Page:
5. Now, on the fifth screen, we need a DLL file which will allow PHP and Apache to communicate with the debug client inside of WebCoder. You can get it from http://www.xdebug.org/ by selecting the DLL that fits the version of PHP you installed to the right of the website, under Windows binaries. Download it to the ext directory of your PHP installation, usually C:\Program Files\PHP\ext\. Once it's downloaded, find the path in WebCoder by clicking the browse button to locate it.
6. On the next screen, you should leave the settings as they are, unless you have a specific reason for changing them. The default values should work just fine.
7. Now it's time to modify the php.ini file, to enable the Xdebug module we downloaded. WebCoder will do this for you, if you simply click the Modify button. After the modification, Apache will require a restart to pick up the changes, in case it's already running - this step is rather important, so if it is running, restart it. Otherwise, now would be a fine time to start Apache up.
8. On the next screen, you should locate your document root for Apache in the first textbox, and the localhost path in the second. If you followed this tutorial and didn't change anything, the values entered should look something like this:
Document root: C:\Program Files\Apache Software Foundation\Apache2.2\htdocs\
9. On the next screen, we can test if everything worked the way it should. Make sure that Apache is started (and restarted, as described after the modification of the php.ini file) and then click the Test button. If everything goes well, you are now ready to debug!
PHP is a loosely typed language. You don't have to tell the interpreter which type a certain variable is, you just have to assign a value to it, and PHP will know which type to treat it as. In the perfect world, you would never have to care about the type of a variable, but as we all know, the world is far from perfect. There will be many situations where controlling the type of a variable will make sense, and therefore, PHP does expose functions to detect and manipulate the type of a variable. First, a little bit of information about the various types in PHP.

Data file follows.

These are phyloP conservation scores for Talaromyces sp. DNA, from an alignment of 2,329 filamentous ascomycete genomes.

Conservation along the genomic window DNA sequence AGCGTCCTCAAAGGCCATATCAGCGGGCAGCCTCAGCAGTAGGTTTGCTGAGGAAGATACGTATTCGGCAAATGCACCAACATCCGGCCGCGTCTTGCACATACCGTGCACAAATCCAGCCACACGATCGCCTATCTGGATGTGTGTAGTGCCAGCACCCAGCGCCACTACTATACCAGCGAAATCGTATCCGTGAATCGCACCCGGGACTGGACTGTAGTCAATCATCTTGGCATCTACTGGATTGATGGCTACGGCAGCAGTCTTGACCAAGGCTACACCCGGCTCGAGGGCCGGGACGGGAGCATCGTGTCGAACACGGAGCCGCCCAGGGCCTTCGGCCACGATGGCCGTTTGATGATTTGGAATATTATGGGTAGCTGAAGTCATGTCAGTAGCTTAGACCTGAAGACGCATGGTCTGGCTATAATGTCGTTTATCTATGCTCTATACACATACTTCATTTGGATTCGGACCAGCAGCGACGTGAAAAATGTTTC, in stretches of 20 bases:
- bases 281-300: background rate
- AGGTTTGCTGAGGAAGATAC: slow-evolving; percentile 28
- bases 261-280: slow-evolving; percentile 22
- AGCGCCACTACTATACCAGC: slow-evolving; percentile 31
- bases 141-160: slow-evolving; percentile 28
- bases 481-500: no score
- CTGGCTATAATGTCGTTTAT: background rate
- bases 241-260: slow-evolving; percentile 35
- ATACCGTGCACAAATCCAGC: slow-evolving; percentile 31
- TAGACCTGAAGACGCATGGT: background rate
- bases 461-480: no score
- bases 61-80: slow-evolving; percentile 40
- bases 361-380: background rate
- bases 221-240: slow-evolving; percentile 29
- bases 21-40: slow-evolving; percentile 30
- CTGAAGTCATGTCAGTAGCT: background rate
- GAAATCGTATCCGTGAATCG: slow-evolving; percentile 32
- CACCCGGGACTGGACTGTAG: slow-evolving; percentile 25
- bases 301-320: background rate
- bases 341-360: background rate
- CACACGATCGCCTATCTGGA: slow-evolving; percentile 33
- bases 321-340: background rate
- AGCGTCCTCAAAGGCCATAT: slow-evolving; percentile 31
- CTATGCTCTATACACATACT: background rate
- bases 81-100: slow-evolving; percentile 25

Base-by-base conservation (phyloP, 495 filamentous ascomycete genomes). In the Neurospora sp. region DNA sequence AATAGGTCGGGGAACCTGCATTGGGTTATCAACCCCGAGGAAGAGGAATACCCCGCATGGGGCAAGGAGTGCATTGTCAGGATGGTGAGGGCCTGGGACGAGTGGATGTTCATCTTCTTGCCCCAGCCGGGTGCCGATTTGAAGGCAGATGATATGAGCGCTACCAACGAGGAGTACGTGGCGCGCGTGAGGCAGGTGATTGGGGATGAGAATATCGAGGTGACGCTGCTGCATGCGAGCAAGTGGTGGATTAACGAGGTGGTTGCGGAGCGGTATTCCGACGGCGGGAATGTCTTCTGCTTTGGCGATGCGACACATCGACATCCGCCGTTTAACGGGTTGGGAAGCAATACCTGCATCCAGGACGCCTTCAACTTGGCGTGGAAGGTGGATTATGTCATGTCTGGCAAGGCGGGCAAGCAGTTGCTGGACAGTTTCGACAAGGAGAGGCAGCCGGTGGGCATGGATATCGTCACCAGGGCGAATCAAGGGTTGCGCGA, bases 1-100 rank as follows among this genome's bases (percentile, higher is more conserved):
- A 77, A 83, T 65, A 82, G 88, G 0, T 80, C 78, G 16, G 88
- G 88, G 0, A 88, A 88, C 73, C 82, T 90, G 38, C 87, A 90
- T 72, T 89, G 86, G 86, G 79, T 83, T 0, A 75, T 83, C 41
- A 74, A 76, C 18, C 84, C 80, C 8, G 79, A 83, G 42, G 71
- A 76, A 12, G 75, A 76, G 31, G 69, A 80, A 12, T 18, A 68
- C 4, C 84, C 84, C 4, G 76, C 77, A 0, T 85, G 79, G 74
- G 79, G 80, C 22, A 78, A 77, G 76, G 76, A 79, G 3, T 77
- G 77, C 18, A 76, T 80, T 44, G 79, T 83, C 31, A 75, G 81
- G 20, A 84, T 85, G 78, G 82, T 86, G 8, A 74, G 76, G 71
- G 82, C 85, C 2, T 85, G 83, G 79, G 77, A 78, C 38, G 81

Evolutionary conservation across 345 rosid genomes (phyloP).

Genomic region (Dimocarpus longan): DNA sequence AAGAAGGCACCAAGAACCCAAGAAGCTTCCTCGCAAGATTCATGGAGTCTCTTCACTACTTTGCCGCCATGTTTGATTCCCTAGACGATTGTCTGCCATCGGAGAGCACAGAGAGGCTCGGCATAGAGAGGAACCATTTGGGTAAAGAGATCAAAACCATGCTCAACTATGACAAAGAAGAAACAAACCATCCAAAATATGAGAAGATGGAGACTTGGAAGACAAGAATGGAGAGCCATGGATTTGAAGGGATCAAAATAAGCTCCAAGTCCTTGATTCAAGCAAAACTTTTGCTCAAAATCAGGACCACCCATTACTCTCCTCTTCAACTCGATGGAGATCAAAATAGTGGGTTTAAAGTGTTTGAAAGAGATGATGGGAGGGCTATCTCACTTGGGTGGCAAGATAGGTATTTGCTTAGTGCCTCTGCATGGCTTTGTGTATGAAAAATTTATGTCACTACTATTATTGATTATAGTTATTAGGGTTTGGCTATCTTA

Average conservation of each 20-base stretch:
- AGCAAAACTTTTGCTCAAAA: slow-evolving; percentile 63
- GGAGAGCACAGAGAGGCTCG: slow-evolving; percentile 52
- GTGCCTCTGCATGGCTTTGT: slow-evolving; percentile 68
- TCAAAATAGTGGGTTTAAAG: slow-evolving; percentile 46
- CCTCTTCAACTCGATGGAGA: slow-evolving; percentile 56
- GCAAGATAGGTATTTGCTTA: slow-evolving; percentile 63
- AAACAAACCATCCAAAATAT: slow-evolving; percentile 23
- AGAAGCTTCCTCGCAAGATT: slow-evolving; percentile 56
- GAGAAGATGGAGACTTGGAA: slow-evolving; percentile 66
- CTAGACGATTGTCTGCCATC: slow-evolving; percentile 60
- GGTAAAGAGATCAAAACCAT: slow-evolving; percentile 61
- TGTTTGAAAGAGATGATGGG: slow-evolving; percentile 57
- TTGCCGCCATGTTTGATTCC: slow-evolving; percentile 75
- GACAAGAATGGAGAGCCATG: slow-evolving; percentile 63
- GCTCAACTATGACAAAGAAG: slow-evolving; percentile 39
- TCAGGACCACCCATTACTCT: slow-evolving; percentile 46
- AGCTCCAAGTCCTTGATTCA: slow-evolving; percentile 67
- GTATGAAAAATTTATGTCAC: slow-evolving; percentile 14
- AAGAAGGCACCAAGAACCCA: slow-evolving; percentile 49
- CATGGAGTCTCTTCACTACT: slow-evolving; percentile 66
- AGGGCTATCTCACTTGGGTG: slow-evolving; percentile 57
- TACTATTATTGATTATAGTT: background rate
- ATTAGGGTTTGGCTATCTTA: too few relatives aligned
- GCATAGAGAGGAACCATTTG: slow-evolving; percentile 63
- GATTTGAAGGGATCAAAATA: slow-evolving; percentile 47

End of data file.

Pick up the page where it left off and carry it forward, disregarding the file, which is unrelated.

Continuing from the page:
PHP consists of 4 basic data types:
boolean - a boolean is actually much like an integer, but with only two possible values: 0 or 1, which is either false or true.
integer -a number with no decimals, e.g 3 or 42.
float (sometimes referred to as double)-a number that may include decimals, e.g. 42.3 or 10.9.
string A number of characters, which combined makes a text string.
array holds an array of items, e.g. several strings or several integers. An array may contain variables which are arrays which are arrays and so on.
object a reference to an instance of a class. This is related to Object Oriented programming.
resource holds a reference to a special external resource. It may be a file resource, or perhaps an open database connection.
NULL a value of null is nothing. It's not the same as 0 (zero), because that's actually a value. Null is truly nothing. Variables which have not yet been assigned a value, or which you have used the unset() method on, will carry the NULL value. This is useful if you wish to check whether or not a variable contains any value - you may compare it against the NULL constant.